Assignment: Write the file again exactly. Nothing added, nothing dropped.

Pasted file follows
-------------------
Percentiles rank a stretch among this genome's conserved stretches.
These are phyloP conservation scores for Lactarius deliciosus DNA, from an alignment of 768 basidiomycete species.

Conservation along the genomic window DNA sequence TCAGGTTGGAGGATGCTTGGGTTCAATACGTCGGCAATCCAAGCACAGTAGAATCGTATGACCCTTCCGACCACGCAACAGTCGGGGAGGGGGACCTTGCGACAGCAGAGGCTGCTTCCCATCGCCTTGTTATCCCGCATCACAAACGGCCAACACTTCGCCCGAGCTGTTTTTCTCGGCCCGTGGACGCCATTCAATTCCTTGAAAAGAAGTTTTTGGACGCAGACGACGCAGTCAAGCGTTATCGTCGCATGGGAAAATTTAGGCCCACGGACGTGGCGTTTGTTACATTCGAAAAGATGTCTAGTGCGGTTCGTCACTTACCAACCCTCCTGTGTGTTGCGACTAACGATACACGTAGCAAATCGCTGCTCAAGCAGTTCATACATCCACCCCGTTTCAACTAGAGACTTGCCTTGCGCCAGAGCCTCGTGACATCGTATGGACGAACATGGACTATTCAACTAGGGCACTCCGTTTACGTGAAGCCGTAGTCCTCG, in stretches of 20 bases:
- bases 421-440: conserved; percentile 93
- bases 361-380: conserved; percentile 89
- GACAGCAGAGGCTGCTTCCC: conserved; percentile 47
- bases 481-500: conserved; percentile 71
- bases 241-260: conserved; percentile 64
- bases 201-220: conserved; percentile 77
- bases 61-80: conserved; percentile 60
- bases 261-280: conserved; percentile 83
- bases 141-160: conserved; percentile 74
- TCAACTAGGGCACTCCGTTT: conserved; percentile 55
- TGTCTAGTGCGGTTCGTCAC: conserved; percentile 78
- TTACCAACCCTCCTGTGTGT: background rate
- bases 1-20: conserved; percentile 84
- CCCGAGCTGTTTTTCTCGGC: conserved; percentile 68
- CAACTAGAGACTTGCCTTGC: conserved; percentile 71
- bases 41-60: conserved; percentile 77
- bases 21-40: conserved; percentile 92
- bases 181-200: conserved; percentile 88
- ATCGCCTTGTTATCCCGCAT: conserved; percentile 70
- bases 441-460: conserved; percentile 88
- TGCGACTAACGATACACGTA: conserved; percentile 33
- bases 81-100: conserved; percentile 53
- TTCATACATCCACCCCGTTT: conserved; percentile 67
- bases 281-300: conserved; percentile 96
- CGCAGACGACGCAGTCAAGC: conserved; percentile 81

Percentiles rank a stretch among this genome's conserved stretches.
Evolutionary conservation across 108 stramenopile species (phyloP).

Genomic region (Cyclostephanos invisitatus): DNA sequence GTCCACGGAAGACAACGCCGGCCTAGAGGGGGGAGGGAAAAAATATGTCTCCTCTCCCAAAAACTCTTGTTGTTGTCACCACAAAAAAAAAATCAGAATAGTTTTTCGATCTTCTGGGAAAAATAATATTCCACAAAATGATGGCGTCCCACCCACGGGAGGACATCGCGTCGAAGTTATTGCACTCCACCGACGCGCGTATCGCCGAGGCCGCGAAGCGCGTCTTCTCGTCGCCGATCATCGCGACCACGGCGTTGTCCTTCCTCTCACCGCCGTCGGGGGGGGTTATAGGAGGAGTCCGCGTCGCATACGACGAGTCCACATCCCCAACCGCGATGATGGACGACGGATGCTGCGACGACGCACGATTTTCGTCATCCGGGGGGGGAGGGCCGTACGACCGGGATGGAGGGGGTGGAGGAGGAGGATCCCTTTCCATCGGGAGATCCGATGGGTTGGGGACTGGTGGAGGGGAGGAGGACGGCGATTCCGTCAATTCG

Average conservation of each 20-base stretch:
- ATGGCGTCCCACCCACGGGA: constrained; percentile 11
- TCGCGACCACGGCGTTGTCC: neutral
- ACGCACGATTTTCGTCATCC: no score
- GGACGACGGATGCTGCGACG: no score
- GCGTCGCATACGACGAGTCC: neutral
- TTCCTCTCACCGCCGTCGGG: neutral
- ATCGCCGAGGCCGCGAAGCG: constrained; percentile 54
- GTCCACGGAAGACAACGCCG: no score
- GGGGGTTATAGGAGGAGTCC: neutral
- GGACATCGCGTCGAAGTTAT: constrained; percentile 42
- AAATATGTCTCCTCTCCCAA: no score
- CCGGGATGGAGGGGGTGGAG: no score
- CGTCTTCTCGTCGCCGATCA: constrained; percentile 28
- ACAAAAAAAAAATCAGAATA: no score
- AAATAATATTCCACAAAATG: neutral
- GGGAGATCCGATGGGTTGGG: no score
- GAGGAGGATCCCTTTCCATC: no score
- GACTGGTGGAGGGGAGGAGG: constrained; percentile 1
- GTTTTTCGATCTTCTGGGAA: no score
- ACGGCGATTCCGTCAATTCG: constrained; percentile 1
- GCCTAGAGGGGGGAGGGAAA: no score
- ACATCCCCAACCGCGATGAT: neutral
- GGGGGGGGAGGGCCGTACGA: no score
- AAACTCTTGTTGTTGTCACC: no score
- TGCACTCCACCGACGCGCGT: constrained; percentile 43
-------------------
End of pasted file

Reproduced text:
Percentiles rank a stretch among this genome's conserved stretches.
These are phyloP conservation scores for Lactarius deliciosus DNA, from an alignment of 768 basidiomycete species.

Conservation along the genomic window DNA sequence TCAGGTTGGAGGATGCTTGGGTTCAATACGTCGGCAATCCAAGCACAGTAGAATCGTATGACCCTTCCGACCACGCAACAGTCGGGGAGGGGGACCTTGCGACAGCAGAGGCTGCTTCCCATCGCCTTGTTATCCCGCATCACAAACGGCCAACACTTCGCCCGAGCTGTTTTTCTCGGCCCGTGGACGCCATTCAATTCCTTGAAAAGAAGTTTTTGGACGCAGACGACGCAGTCAAGCGTTATCGTCGCATGGGAAAATTTAGGCCCACGGACGTGGCGTTTGTTACATTCGAAAAGATGTCTAGTGCGGTTCGTCACTTACCAACCCTCCTGTGTGTTGCGACTAACGATACACGTAGCAAATCGCTGCTCAAGCAGTTCATACATCCACCCCGTTTCAACTAGAGACTTGCCTTGCGCCAGAGCCTCGTGACATCGTATGGACGAACATGGACTATTCAACTAGGGCACTCCGTTTACGTGAAGCCGTAGTCCTCG, in stretches of 20 bases:
- bases 421-440: conserved; percentile 93
- bases 361-380: conserved; percentile 89
- GACAGCAGAGGCTGCTTCCC: conserved; percentile 47
- bases 481-500: conserved; percentile 71
- bases 241-260: conserved; percentile 64
- bases 201-220: conserved; percentile 77
- bases 61-80: conserved; percentile 60
- bases 261-280: conserved; percentile 83
- bases 141-160: conserved; percentile 74
- TCAACTAGGGCACTCCGTTT: conserved; percentile 55
- TGTCTAGTGCGGTTCGTCAC: conserved; percentile 78
- TTACCAACCCTCCTGTGTGT: background rate
- bases 1-20: conserved; percentile 84
- CCCGAGCTGTTTTTCTCGGC: conserved; percentile 68
- CAACTAGAGACTTGCCTTGC: conserved; percentile 71
- bases 41-60: conserved; percentile 77
- bases 21-40: conserved; percentile 92
- bases 181-200: conserved; percentile 88
- ATCGCCTTGTTATCCCGCAT: conserved; percentile 70
- bases 441-460: conserved; percentile 88
- TGCGACTAACGATACACGTA: conserved; percentile 33
- bases 81-100: conserved; percentile 53
- TTCATACATCCACCCCGTTT: conserved; percentile 67
- bases 281-300: conserved; percentile 96
- CGCAGACGACGCAGTCAAGC: conserved; percentile 81

Percentiles rank a stretch among this genome's conserved stretches.
Evolutionary conservation across 108 stramenopile species (phyloP).

Genomic region (Cyclostephanos invisitatus): DNA sequence GTCCACGGAAGACAACGCCGGCCTAGAGGGGGGAGGGAAAAAATATGTCTCCTCTCCCAAAAACTCTTGTTGTTGTCACCACAAAAAAAAAATCAGAATAGTTTTTCGATCTTCTGGGAAAAATAATATTCCACAAAATGATGGCGTCCCACCCACGGGAGGACATCGCGTCGAAGTTATTGCACTCCACCGACGCGCGTATCGCCGAGGCCGCGAAGCGCGTCTTCTCGTCGCCGATCATCGCGACCACGGCGTTGTCCTTCCTCTCACCGCCGTCGGGGGGGGTTATAGGAGGAGTCCGCGTCGCATACGACGAGTCCACATCCCCAACCGCGATGATGGACGACGGATGCTGCGACGACGCACGATTTTCGTCATCCGGGGGGGGAGGGCCGTACGACCGGGATGGAGGGGGTGGAGGAGGAGGATCCCTTTCCATCGGGAGATCCGATGGGTTGGGGACTGGTGGAGGGGAGGAGGACGGCGATTCCGTCAATTCG

Average conservation of each 20-base stretch:
- ATGGCGTCCCACCCACGGGA: constrained; percentile 11
- TCGCGACCACGGCGTTGTCC: neutral
- ACGCACGATTTTCGTCATCC: no score
- GGACGACGGATGCTGCGACG: no score
- GCGTCGCATACGACGAGTCC: neutral
- TTCCTCTCACCGCCGTCGGG: neutral
- ATCGCCGAGGCCGCGAAGCG: constrained; percentile 54
- GTCCACGGAAGACAACGCCG: no score
- GGGGGTTATAGGAGGAGTCC: neutral
- GGACATCGCGTCGAAGTTAT: constrained; percentile 42
- AAATATGTCTCCTCTCCCAA: no score
- CCGGGATGGAGGGGGTGGAG: no score
- CGTCTTCTCGTCGCCGATCA: constrained; percentile 28
- ACAAAAAAAAAATCAGAATA: no score
- AAATAATATTCCACAAAATG: neutral
- GGGAGATCCGATGGGTTGGG: no score
- GAGGAGGATCCCTTTCCATC: no score
- GACTGGTGGAGGGGAGGAGG: constrained; percentile 1
- GTTTTTCGATCTTCTGGGAA: no score
- ACGGCGATTCCGTCAATTCG: constrained; percentile 1
- GCCTAGAGGGGGGAGGGAAA: no score
- ACATCCCCAACCGCGATGAT: neutral
- GGGGGGGGAGGGCCGTACGA: no score
- AAACTCTTGTTGTTGTCACC: no score
- TGCACTCCACCGACGCGCGT: constrained; percentile 43